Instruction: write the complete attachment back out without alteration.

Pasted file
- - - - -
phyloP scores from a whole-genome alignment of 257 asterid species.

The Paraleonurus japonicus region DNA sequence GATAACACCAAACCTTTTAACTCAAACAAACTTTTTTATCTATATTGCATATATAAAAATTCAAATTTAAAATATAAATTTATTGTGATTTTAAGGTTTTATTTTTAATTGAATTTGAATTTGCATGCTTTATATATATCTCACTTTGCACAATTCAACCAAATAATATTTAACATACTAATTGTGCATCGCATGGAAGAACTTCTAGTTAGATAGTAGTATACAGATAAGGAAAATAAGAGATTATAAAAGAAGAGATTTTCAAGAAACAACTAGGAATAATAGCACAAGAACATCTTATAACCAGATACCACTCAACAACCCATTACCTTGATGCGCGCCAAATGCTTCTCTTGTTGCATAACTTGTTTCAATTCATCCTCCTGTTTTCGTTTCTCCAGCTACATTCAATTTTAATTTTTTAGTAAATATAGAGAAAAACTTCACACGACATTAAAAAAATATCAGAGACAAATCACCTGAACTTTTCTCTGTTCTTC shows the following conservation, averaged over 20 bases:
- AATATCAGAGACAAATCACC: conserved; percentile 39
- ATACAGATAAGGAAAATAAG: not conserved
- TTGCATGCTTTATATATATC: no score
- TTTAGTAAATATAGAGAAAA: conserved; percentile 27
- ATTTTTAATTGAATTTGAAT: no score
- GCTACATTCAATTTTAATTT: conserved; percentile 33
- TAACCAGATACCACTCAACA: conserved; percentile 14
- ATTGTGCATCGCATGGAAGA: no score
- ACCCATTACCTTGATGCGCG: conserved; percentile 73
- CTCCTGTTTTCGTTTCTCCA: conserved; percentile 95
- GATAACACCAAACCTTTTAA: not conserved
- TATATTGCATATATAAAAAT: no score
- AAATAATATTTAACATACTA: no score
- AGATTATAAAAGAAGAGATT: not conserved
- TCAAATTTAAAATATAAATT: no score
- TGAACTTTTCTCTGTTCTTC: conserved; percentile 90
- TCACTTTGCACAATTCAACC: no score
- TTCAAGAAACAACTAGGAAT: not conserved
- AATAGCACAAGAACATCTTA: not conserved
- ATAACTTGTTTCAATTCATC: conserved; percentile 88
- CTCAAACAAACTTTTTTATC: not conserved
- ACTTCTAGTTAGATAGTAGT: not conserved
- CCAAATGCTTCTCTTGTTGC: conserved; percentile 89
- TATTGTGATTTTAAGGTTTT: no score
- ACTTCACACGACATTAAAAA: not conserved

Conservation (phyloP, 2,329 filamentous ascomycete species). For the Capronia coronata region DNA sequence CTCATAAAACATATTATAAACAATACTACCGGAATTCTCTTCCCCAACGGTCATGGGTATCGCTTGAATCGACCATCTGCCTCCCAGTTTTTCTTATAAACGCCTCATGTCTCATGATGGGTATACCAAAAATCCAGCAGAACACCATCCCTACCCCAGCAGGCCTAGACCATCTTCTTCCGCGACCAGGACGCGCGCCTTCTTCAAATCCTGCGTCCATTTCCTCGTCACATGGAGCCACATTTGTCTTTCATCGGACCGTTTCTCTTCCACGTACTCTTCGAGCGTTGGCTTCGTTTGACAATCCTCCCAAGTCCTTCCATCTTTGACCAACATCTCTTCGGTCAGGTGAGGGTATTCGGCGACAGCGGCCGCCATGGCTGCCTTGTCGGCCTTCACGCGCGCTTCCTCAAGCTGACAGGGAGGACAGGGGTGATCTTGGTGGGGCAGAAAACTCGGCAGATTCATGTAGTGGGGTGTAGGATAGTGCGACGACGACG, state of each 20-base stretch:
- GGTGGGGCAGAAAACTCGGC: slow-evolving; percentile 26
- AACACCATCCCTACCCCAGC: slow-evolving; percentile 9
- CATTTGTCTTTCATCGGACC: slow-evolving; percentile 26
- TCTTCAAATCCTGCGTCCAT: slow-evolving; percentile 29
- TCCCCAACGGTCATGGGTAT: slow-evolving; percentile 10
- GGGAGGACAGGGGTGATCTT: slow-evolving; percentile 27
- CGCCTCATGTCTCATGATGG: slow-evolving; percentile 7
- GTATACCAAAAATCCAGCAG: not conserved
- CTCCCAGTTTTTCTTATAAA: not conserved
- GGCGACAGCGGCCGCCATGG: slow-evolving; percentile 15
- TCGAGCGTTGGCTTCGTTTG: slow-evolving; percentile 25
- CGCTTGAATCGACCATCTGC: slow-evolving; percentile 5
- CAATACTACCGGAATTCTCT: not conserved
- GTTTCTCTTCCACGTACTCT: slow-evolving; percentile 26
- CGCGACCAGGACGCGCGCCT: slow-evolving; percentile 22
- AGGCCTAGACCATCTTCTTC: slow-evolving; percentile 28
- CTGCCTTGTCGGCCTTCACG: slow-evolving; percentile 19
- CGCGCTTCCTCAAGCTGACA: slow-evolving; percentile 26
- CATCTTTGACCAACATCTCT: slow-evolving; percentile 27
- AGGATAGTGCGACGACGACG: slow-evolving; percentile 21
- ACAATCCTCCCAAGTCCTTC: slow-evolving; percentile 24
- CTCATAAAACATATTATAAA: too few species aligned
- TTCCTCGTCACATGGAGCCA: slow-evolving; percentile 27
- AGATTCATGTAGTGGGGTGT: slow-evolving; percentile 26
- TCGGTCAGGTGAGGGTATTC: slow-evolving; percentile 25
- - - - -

phyloP scores from a whole-genome alignment of 257 asterid species.

The Paraleonurus japonicus region DNA sequence GATAACACCAAACCTTTTAACTCAAACAAACTTTTTTATCTATATTGCATATATAAAAATTCAAATTTAAAATATAAATTTATTGTGATTTTAAGGTTTTATTTTTAATTGAATTTGAATTTGCATGCTTTATATATATCTCACTTTGCACAATTCAACCAAATAATATTTAACATACTAATTGTGCATCGCATGGAAGAACTTCTAGTTAGATAGTAGTATACAGATAAGGAAAATAAGAGATTATAAAAGAAGAGATTTTCAAGAAACAACTAGGAATAATAGCACAAGAACATCTTATAACCAGATACCACTCAACAACCCATTACCTTGATGCGCGCCAAATGCTTCTCTTGTTGCATAACTTGTTTCAATTCATCCTCCTGTTTTCGTTTCTCCAGCTACATTCAATTTTAATTTTTTAGTAAATATAGAGAAAAACTTCACACGACATTAAAAAAATATCAGAGACAAATCACCTGAACTTTTCTCTGTTCTTC shows the following conservation, averaged over 20 bases:
- AATATCAGAGACAAATCACC: conserved; percentile 39
- ATACAGATAAGGAAAATAAG: not conserved
- TTGCATGCTTTATATATATC: no score
- TTTAGTAAATATAGAGAAAA: conserved; percentile 27
- ATTTTTAATTGAATTTGAAT: no score
- GCTACATTCAATTTTAATTT: conserved; percentile 33
- TAACCAGATACCACTCAACA: conserved; percentile 14
- ATTGTGCATCGCATGGAAGA: no score
- ACCCATTACCTTGATGCGCG: conserved; percentile 73
- CTCCTGTTTTCGTTTCTCCA: conserved; percentile 95
- GATAACACCAAACCTTTTAA: not conserved
- TATATTGCATATATAAAAAT: no score
- AAATAATATTTAACATACTA: no score
- AGATTATAAAAGAAGAGATT: not conserved
- TCAAATTTAAAATATAAATT: no score
- TGAACTTTTCTCTGTTCTTC: conserved; percentile 90
- TCACTTTGCACAATTCAACC: no score
- TTCAAGAAACAACTAGGAAT: not conserved
- AATAGCACAAGAACATCTTA: not conserved
- ATAACTTGTTTCAATTCATC: conserved; percentile 88
- CTCAAACAAACTTTTTTATC: not conserved
- ACTTCTAGTTAGATAGTAGT: not conserved
- CCAAATGCTTCTCTTGTTGC: conserved; percentile 89
- TATTGTGATTTTAAGGTTTT: no score
- ACTTCACACGACATTAAAAA: not conserved

Conservation (phyloP, 2,329 filamentous ascomycete species). For the Capronia coronata region DNA sequence CTCATAAAACATATTATAAACAATACTACCGGAATTCTCTTCCCCAACGGTCATGGGTATCGCTTGAATCGACCATCTGCCTCCCAGTTTTTCTTATAAACGCCTCATGTCTCATGATGGGTATACCAAAAATCCAGCAGAACACCATCCCTACCCCAGCAGGCCTAGACCATCTTCTTCCGCGACCAGGACGCGCGCCTTCTTCAAATCCTGCGTCCATTTCCTCGTCACATGGAGCCACATTTGTCTTTCATCGGACCGTTTCTCTTCCACGTACTCTTCGAGCGTTGGCTTCGTTTGACAATCCTCCCAAGTCCTTCCATCTTTGACCAACATCTCTTCGGTCAGGTGAGGGTATTCGGCGACAGCGGCCGCCATGGCTGCCTTGTCGGCCTTCACGCGCGCTTCCTCAAGCTGACAGGGAGGACAGGGGTGATCTTGGTGGGGCAGAAAACTCGGCAGATTCATGTAGTGGGGTGTAGGATAGTGCGACGACGACG, state of each 20-base stretch:
- GGTGGGGCAGAAAACTCGGC: slow-evolving; percentile 26
- AACACCATCCCTACCCCAGC: slow-evolving; percentile 9
- CATTTGTCTTTCATCGGACC: slow-evolving; percentile 26
- TCTTCAAATCCTGCGTCCAT: slow-evolving; percentile 29
- TCCCCAACGGTCATGGGTAT: slow-evolving; percentile 10
- GGGAGGACAGGGGTGATCTT: slow-evolving; percentile 27
- CGCCTCATGTCTCATGATGG: slow-evolving; percentile 7
- GTATACCAAAAATCCAGCAG: not conserved
- CTCCCAGTTTTTCTTATAAA: not conserved
- GGCGACAGCGGCCGCCATGG: slow-evolving; percentile 15
- TCGAGCGTTGGCTTCGTTTG: slow-evolving; percentile 25
- CGCTTGAATCGACCATCTGC: slow-evolving; percentile 5
- CAATACTACCGGAATTCTCT: not conserved
- GTTTCTCTTCCACGTACTCT: slow-evolving; percentile 26
- CGCGACCAGGACGCGCGCCT: slow-evolving; percentile 22
- AGGCCTAGACCATCTTCTTC: slow-evolving; percentile 28
- CTGCCTTGTCGGCCTTCACG: slow-evolving; percentile 19
- CGCGCTTCCTCAAGCTGACA: slow-evolving; percentile 26
- CATCTTTGACCAACATCTCT: slow-evolving; percentile 27
- AGGATAGTGCGACGACGACG: slow-evolving; percentile 21
- ACAATCCTCCCAAGTCCTTC: slow-evolving; percentile 24
- CTCATAAAACATATTATAAA: too few species aligned
- TTCCTCGTCACATGGAGCCA: slow-evolving; percentile 27
- AGATTCATGTAGTGGGGTGT: slow-evolving; percentile 26
- TCGGTCAGGTGAGGGTATTC: slow-evolving; percentile 25